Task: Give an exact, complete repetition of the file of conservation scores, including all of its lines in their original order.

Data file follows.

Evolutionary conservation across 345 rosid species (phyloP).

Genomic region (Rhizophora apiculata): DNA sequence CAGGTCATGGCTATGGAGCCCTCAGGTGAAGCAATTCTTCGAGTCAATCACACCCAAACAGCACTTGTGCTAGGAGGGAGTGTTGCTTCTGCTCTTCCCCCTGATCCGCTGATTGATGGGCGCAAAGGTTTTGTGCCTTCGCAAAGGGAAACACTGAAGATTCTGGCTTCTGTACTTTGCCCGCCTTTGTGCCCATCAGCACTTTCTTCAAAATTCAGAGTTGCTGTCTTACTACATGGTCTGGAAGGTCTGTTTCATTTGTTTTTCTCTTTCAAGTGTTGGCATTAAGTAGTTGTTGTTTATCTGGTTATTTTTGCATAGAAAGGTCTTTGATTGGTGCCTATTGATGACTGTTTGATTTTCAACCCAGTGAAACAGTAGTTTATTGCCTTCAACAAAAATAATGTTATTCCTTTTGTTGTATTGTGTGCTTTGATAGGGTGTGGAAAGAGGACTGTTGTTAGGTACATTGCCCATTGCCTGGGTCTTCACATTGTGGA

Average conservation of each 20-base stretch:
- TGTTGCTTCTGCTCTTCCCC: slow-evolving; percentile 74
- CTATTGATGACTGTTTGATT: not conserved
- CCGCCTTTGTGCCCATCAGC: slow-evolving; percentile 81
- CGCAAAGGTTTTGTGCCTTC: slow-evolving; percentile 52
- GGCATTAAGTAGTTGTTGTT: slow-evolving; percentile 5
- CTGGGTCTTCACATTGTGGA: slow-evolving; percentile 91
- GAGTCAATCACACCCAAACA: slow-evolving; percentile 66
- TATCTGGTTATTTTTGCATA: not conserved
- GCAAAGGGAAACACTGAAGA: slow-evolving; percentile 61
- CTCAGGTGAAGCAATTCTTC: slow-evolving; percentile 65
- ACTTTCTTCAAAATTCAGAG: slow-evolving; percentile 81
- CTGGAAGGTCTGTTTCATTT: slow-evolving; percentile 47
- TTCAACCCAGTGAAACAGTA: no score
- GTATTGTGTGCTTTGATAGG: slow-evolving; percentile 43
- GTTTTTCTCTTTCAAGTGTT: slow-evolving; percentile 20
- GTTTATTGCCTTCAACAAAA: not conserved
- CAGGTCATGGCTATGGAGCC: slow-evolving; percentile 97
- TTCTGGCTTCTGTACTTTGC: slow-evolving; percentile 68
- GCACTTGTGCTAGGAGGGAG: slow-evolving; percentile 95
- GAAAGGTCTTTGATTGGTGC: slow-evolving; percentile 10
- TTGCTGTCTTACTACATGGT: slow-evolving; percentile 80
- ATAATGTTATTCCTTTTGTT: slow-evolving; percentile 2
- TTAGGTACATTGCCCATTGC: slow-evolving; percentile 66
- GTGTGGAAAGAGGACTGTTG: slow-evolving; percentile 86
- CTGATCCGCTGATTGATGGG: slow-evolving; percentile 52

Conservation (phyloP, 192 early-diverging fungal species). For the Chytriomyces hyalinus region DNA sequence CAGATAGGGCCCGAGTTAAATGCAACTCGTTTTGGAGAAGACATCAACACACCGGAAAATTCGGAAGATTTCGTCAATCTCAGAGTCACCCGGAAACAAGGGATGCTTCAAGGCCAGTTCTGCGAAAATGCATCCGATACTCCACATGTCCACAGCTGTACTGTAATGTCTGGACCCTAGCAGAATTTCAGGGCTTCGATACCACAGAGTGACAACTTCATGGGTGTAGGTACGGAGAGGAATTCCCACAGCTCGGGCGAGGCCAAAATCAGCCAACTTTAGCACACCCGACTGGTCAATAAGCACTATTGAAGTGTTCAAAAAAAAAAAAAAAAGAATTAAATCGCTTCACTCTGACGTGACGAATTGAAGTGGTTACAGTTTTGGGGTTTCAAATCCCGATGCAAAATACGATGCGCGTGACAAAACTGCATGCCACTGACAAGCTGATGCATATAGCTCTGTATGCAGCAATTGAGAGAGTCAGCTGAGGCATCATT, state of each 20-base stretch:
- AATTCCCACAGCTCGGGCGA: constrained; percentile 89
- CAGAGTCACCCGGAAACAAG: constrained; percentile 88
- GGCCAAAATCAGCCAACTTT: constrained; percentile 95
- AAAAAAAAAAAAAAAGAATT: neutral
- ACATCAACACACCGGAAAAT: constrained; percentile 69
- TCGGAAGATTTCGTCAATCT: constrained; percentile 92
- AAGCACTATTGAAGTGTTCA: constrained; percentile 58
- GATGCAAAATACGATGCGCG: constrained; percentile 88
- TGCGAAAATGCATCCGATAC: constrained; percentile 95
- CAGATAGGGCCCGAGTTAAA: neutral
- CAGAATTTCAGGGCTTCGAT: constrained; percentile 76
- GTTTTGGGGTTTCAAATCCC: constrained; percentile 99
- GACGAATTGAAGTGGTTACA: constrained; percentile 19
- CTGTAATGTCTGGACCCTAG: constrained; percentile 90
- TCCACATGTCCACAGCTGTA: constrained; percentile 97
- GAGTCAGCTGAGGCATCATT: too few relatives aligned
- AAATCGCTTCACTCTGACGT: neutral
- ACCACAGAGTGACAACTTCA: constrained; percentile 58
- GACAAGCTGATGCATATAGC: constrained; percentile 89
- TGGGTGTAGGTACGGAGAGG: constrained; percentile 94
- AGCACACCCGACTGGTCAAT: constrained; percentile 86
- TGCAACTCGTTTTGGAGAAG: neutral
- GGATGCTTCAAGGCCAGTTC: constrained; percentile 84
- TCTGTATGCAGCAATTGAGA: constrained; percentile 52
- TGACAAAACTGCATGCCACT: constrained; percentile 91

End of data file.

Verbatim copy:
Evolutionary conservation across 345 rosid species (phyloP).

Genomic region (Rhizophora apiculata): DNA sequence CAGGTCATGGCTATGGAGCCCTCAGGTGAAGCAATTCTTCGAGTCAATCACACCCAAACAGCACTTGTGCTAGGAGGGAGTGTTGCTTCTGCTCTTCCCCCTGATCCGCTGATTGATGGGCGCAAAGGTTTTGTGCCTTCGCAAAGGGAAACACTGAAGATTCTGGCTTCTGTACTTTGCCCGCCTTTGTGCCCATCAGCACTTTCTTCAAAATTCAGAGTTGCTGTCTTACTACATGGTCTGGAAGGTCTGTTTCATTTGTTTTTCTCTTTCAAGTGTTGGCATTAAGTAGTTGTTGTTTATCTGGTTATTTTTGCATAGAAAGGTCTTTGATTGGTGCCTATTGATGACTGTTTGATTTTCAACCCAGTGAAACAGTAGTTTATTGCCTTCAACAAAAATAATGTTATTCCTTTTGTTGTATTGTGTGCTTTGATAGGGTGTGGAAAGAGGACTGTTGTTAGGTACATTGCCCATTGCCTGGGTCTTCACATTGTGGA

Average conservation of each 20-base stretch:
- TGTTGCTTCTGCTCTTCCCC: slow-evolving; percentile 74
- CTATTGATGACTGTTTGATT: not conserved
- CCGCCTTTGTGCCCATCAGC: slow-evolving; percentile 81
- CGCAAAGGTTTTGTGCCTTC: slow-evolving; percentile 52
- GGCATTAAGTAGTTGTTGTT: slow-evolving; percentile 5
- CTGGGTCTTCACATTGTGGA: slow-evolving; percentile 91
- GAGTCAATCACACCCAAACA: slow-evolving; percentile 66
- TATCTGGTTATTTTTGCATA: not conserved
- GCAAAGGGAAACACTGAAGA: slow-evolving; percentile 61
- CTCAGGTGAAGCAATTCTTC: slow-evolving; percentile 65
- ACTTTCTTCAAAATTCAGAG: slow-evolving; percentile 81
- CTGGAAGGTCTGTTTCATTT: slow-evolving; percentile 47
- TTCAACCCAGTGAAACAGTA: no score
- GTATTGTGTGCTTTGATAGG: slow-evolving; percentile 43
- GTTTTTCTCTTTCAAGTGTT: slow-evolving; percentile 20
- GTTTATTGCCTTCAACAAAA: not conserved
- CAGGTCATGGCTATGGAGCC: slow-evolving; percentile 97
- TTCTGGCTTCTGTACTTTGC: slow-evolving; percentile 68
- GCACTTGTGCTAGGAGGGAG: slow-evolving; percentile 95
- GAAAGGTCTTTGATTGGTGC: slow-evolving; percentile 10
- TTGCTGTCTTACTACATGGT: slow-evolving; percentile 80
- ATAATGTTATTCCTTTTGTT: slow-evolving; percentile 2
- TTAGGTACATTGCCCATTGC: slow-evolving; percentile 66
- GTGTGGAAAGAGGACTGTTG: slow-evolving; percentile 86
- CTGATCCGCTGATTGATGGG: slow-evolving; percentile 52

Conservation (phyloP, 192 early-diverging fungal species). For the Chytriomyces hyalinus region DNA sequence CAGATAGGGCCCGAGTTAAATGCAACTCGTTTTGGAGAAGACATCAACACACCGGAAAATTCGGAAGATTTCGTCAATCTCAGAGTCACCCGGAAACAAGGGATGCTTCAAGGCCAGTTCTGCGAAAATGCATCCGATACTCCACATGTCCACAGCTGTACTGTAATGTCTGGACCCTAGCAGAATTTCAGGGCTTCGATACCACAGAGTGACAACTTCATGGGTGTAGGTACGGAGAGGAATTCCCACAGCTCGGGCGAGGCCAAAATCAGCCAACTTTAGCACACCCGACTGGTCAATAAGCACTATTGAAGTGTTCAAAAAAAAAAAAAAAAGAATTAAATCGCTTCACTCTGACGTGACGAATTGAAGTGGTTACAGTTTTGGGGTTTCAAATCCCGATGCAAAATACGATGCGCGTGACAAAACTGCATGCCACTGACAAGCTGATGCATATAGCTCTGTATGCAGCAATTGAGAGAGTCAGCTGAGGCATCATT, state of each 20-base stretch:
- AATTCCCACAGCTCGGGCGA: constrained; percentile 89
- CAGAGTCACCCGGAAACAAG: constrained; percentile 88
- GGCCAAAATCAGCCAACTTT: constrained; percentile 95
- AAAAAAAAAAAAAAAGAATT: neutral
- ACATCAACACACCGGAAAAT: constrained; percentile 69
- TCGGAAGATTTCGTCAATCT: constrained; percentile 92
- AAGCACTATTGAAGTGTTCA: constrained; percentile 58
- GATGCAAAATACGATGCGCG: constrained; percentile 88
- TGCGAAAATGCATCCGATAC: constrained; percentile 95
- CAGATAGGGCCCGAGTTAAA: neutral
- CAGAATTTCAGGGCTTCGAT: constrained; percentile 76
- GTTTTGGGGTTTCAAATCCC: constrained; percentile 99
- GACGAATTGAAGTGGTTACA: constrained; percentile 19
- CTGTAATGTCTGGACCCTAG: constrained; percentile 90
- TCCACATGTCCACAGCTGTA: constrained; percentile 97
- GAGTCAGCTGAGGCATCATT: too few relatives aligned
- AAATCGCTTCACTCTGACGT: neutral
- ACCACAGAGTGACAACTTCA: constrained; percentile 58
- GACAAGCTGATGCATATAGC: constrained; percentile 89
- TGGGTGTAGGTACGGAGAGG: constrained; percentile 94
- AGCACACCCGACTGGTCAAT: constrained; percentile 86
- TGCAACTCGTTTTGGAGAAG: neutral
- GGATGCTTCAAGGCCAGTTC: constrained; percentile 84
- TCTGTATGCAGCAATTGAGA: constrained; percentile 52
- TGACAAAACTGCATGCCACT: constrained; percentile 91